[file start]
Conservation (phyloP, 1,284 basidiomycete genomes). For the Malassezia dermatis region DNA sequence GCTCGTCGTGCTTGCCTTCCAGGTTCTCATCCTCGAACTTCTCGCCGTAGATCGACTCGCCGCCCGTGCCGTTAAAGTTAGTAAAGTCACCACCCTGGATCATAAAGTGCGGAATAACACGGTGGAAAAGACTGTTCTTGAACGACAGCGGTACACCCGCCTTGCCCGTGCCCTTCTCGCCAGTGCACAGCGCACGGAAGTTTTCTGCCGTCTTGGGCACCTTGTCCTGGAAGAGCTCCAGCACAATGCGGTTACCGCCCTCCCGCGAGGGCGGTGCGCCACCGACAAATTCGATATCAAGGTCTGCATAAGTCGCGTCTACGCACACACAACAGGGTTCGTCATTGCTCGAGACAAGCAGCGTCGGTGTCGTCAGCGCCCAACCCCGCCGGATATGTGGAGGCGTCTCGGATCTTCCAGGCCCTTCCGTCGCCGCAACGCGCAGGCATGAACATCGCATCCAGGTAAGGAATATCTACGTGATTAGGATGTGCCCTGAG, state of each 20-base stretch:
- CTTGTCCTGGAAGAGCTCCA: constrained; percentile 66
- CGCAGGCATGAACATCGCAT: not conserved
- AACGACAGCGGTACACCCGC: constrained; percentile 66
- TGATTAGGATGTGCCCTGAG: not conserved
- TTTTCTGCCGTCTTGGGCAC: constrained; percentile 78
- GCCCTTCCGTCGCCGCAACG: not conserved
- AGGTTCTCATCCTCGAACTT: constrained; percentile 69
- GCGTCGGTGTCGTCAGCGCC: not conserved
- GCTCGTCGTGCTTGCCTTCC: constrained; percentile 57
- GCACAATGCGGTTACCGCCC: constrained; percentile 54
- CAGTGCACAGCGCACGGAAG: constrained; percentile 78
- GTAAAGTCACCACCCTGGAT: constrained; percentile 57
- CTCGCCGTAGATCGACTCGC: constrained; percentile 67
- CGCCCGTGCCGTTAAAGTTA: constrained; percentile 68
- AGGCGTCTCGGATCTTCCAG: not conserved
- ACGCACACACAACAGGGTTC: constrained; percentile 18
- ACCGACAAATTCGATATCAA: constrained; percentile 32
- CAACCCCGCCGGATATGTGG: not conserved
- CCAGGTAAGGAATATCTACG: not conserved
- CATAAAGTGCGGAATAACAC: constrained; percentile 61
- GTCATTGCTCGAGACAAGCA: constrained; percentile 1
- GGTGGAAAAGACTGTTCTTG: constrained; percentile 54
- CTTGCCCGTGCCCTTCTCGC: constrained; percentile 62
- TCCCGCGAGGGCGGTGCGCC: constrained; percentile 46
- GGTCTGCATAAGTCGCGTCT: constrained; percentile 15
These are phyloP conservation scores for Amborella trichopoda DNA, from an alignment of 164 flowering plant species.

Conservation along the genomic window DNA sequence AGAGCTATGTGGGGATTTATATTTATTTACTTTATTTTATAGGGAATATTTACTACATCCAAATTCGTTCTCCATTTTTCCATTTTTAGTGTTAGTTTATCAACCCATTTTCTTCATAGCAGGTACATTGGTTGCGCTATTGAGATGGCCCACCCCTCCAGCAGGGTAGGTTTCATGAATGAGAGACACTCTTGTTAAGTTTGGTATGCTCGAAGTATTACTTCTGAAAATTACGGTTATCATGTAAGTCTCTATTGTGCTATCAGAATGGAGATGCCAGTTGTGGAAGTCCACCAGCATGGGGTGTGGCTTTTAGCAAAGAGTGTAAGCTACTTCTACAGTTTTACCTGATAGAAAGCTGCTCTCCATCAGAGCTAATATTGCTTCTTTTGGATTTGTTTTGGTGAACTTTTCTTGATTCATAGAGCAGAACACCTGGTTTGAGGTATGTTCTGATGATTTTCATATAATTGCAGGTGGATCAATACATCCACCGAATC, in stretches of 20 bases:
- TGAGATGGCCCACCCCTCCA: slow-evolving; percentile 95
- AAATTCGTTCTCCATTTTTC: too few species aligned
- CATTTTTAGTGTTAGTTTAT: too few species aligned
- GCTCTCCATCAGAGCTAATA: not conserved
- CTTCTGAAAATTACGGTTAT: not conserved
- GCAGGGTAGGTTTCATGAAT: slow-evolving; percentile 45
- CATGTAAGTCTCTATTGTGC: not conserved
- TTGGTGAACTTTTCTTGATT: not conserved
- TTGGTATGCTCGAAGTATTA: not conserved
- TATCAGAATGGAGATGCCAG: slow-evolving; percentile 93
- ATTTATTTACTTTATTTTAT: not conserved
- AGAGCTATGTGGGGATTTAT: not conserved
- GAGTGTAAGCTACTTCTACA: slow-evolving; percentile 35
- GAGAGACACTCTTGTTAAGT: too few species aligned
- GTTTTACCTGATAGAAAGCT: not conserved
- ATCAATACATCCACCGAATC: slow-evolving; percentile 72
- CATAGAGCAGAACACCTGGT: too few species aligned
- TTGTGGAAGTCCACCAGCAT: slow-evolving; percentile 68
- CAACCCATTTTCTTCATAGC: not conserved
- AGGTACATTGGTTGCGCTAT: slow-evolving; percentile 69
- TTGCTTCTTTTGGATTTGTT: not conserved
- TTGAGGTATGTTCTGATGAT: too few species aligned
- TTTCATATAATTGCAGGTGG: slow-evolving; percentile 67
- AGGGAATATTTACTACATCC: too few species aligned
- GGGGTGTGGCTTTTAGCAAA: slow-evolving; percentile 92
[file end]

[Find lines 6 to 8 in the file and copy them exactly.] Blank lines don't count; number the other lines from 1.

- TTTTCTGCCGTCTTGGGCAC: constrained; percentile 78
- GCCCTTCCGTCGCCGCAACG: not conserved
- AGGTTCTCATCCTCGAACTT: constrained; percentile 69